Updated for 2013: Top 22 in 2022

Updated for 2013: Top 22 in 2022Predictions are based on assumptions, the big assumption being that trends from the past will continue today.

Someone from the ‘80s making predictions about the top boys’ names for 2014, might assume that boy trends wouldn’t turn over that often because historically up until that point, they hadn’t.

Take a look at the table below and see how long each top boy name since 1880 had held on to the top spot in the past.

In 2012 I wrote the Top 22 in 2022, a list of the 22 boy and girl names I predicted would be among the top 22 U.S. baby names 10 years from the time I made my predictions.

Top U.S. Boy Names from 1880 - 2012

In the Top 22 in 2022: Revised for 2013, I share some updates on which predictions I feel were spot-on and which ones I feel totally missed the mark–as of 2013 that is…

And with eight years being a long time into the future, at least as far as name trends go, I wouldn’t be surprised if predictions that I doubt now based on 2013 numbers start to look good again based on 2021 numbers. The opposite could also be true. Predictions that look good based on 2013 numbers could look bad in 2021.

If you already signed up for the original Top 22 in 2022, you should have already gotten the 2013 version in your email. If you haven’t signed up yet, enter your email below.

In addition to The Top 22 in 2022: Revised for 2013, you will get email updates for UBN and occasionally stuff I don’t share on the blog. Emails are sent every couple of weeks and you can unsubscribe at any time.

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Watch List Names Update & The Newest Watch List

Upswing Baby Names Watch List 2013

The UBN Watch List was born when I found myself mentioning in posts that I was adding certain names to my personal watch list. From there I decided to make my personal watch list public.

Here’s what the UBN Watch List names have in common:

  1. They are mostly outside the U.S. top 300 (most are outside the top 1000)
  2. They all have a special style.

Beyond what these names have in common, there are a three types of Watch List names:

1. Names that are obviously going places.

First Year Example: Atticus

Between 2010 and 2013, the birth numbers for Atticus have grown almost 65% from 442 to 727. Its growth in the past year has slowed down some, but I don’t think we’ve heard the last of Atticus.

Second Year Example: Hattie

This powerhouse name has seen its birth numbers nearly double in just two years between 2011 and 2013 from 253 to 502.

2. Names that seem like they should be more popular.

First Year Example: Effie

Surprisingly, its birth numbers have remained steady each year since 2010. There have been 145 Effie’s born in total from 2010 to 2013.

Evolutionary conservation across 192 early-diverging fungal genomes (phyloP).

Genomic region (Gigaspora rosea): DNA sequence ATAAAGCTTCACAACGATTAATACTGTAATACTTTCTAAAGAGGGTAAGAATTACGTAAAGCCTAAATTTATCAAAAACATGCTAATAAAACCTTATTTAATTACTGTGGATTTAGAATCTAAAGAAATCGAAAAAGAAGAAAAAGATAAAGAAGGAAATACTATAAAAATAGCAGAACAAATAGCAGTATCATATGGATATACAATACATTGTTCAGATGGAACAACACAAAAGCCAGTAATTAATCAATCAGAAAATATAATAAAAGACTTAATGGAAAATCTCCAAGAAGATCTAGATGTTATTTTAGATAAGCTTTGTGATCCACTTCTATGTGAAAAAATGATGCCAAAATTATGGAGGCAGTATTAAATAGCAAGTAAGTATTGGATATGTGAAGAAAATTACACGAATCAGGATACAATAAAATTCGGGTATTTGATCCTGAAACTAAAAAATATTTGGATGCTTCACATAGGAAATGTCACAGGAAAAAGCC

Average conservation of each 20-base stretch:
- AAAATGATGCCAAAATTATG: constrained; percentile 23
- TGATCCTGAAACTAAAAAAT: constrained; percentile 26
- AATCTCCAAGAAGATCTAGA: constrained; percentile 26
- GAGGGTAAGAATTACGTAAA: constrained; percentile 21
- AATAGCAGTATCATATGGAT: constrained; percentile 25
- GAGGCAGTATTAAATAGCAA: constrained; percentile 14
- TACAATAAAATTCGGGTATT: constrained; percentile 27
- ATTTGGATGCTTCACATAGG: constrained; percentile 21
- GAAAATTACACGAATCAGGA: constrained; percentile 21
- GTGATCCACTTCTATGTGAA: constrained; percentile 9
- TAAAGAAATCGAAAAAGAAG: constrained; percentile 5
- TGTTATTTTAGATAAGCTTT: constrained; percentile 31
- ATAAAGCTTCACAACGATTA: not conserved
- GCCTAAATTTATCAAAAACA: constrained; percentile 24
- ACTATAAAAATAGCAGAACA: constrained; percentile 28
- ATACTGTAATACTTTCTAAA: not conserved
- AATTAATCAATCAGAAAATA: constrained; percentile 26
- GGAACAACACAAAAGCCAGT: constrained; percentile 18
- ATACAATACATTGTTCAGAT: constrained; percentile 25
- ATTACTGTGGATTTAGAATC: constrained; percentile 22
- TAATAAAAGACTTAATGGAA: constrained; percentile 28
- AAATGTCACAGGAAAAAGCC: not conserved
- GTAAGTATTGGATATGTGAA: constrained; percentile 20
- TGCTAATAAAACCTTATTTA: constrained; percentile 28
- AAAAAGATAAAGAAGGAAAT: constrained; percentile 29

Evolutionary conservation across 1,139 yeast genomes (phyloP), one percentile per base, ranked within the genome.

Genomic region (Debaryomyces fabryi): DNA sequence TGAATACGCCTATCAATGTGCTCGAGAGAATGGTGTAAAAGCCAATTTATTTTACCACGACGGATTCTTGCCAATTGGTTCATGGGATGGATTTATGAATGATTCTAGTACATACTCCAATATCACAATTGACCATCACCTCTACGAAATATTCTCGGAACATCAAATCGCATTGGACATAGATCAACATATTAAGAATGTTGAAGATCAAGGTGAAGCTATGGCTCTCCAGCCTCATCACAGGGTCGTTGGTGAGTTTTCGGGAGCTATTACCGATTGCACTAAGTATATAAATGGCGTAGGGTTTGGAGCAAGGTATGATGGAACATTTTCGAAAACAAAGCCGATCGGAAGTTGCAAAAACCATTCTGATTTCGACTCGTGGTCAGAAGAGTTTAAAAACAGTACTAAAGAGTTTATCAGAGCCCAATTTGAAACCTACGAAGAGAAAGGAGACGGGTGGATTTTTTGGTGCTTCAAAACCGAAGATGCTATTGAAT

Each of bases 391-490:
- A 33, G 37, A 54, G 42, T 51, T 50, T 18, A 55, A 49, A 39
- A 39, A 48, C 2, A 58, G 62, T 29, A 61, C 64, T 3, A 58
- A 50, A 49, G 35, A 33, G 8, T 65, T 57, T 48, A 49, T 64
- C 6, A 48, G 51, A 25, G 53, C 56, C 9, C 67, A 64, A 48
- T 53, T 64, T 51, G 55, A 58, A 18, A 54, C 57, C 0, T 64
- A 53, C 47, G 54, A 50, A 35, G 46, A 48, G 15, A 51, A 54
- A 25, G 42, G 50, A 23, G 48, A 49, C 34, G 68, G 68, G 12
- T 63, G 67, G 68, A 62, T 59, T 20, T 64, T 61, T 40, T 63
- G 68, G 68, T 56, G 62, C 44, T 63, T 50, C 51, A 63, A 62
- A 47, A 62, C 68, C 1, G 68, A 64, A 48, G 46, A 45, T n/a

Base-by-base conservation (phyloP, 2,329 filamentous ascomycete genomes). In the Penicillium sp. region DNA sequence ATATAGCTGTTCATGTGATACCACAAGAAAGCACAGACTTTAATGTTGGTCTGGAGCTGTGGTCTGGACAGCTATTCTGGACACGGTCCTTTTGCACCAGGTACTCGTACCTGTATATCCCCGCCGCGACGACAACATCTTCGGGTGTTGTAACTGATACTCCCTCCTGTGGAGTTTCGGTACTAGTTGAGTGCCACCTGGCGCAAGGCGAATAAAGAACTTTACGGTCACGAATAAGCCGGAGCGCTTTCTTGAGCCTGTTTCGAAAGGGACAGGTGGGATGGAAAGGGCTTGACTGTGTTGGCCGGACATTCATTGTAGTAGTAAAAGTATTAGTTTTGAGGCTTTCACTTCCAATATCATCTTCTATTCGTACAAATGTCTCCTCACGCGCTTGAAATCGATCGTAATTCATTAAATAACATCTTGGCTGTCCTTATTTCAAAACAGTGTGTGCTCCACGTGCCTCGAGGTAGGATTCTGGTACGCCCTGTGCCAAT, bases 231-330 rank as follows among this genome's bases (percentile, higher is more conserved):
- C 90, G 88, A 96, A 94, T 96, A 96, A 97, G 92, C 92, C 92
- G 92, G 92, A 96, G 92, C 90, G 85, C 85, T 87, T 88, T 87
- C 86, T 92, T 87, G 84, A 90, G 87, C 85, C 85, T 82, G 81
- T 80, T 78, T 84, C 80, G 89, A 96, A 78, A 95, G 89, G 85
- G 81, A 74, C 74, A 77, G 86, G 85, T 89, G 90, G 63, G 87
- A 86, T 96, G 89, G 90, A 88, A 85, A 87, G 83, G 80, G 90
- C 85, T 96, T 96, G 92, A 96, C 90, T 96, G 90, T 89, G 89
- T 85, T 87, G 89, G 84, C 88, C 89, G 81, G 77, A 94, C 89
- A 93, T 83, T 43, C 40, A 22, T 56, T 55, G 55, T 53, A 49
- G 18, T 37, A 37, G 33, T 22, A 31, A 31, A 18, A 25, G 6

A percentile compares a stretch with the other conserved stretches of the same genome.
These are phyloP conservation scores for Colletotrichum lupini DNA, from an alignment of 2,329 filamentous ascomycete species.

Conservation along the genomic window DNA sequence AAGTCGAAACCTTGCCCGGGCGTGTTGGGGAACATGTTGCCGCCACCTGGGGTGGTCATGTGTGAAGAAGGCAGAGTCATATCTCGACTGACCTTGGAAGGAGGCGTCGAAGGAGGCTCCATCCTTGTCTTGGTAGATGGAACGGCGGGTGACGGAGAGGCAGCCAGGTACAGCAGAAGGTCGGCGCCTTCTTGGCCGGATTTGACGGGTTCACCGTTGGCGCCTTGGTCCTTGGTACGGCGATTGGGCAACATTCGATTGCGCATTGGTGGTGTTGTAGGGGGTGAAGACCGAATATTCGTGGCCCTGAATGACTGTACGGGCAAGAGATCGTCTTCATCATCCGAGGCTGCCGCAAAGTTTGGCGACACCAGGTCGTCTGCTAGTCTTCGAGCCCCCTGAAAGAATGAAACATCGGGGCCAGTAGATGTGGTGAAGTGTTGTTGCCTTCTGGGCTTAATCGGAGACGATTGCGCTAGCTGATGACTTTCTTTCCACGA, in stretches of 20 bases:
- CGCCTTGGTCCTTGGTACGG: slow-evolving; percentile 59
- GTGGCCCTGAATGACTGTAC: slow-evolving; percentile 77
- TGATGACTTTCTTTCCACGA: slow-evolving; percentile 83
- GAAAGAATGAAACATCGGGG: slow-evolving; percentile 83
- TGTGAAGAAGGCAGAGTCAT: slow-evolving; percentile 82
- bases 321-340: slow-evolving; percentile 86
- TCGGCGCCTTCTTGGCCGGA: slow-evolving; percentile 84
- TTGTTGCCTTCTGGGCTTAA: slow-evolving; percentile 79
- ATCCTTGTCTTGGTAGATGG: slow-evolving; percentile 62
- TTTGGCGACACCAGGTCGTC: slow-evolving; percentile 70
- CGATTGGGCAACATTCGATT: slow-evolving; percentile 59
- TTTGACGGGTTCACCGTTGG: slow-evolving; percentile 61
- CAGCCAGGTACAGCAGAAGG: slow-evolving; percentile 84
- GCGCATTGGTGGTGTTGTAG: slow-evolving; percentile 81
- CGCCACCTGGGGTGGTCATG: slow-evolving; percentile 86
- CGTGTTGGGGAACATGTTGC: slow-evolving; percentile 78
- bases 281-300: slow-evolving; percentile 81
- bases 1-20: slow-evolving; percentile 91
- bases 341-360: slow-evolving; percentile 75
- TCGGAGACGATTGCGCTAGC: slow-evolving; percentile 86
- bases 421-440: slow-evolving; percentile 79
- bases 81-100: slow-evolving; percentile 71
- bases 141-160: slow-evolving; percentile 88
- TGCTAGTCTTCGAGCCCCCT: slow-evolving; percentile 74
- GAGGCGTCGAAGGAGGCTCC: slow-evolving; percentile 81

Second Year Example: Lachlan

Lachlan is doing better than Effie in terms of birth numbers and has even seen a slight increase in births since being added to the Watch List.

However, Lachlan has a style that suggests it should have Atticus-level success, and its birth numbers don’t even come close. In 2013, there were 199 Lachlan’s born, which places Lachlan in the U.S. top 1000 for the first time at #991.

3. Names that don’t have obvious appeal, but have potential.

In other words, names I like that no one else does. : )

First Year Example: Ferdinand

There were only 87 Ferdinand’s born between 2010 and 2013, and this isn’t surprising. But Ferdinand has historic significance, familiarity, and a cute nickname: Ferdie. All of these qualities combine to make Ferdinand a great choice for a modern baby.

Second Year Example: Geraldine

Yes, Geraldine may seem a bit clunky to some, but underneath that clunky exterior, I see an artsy glamour.

I see Geraldine as an unexpected alternative to fashion-favorite, Josephine. Or even a more subtle alternative to another favorite, Madeline because of the shared a, d, and line-ending. However, I admit, Josephine and Madeline have some cute nicknames while Geraldine does not.

The lack of nicknames may explain why Geraldine’s revisit to the top 1000 in 2011 was short. In 2013 Geraldine saw a decrease in births and left the top 1000. The mainstream may not be ready for Geraldine.

This year there are a whole new list of names, some of them expected, some of them unexpected, and all of them stylish in their own way. For the first time, some Watch List names were submitted by UBN email followers who signed up for the report.

The Third Year Watch List also gives an update on Watch List names for the past, including the examples above.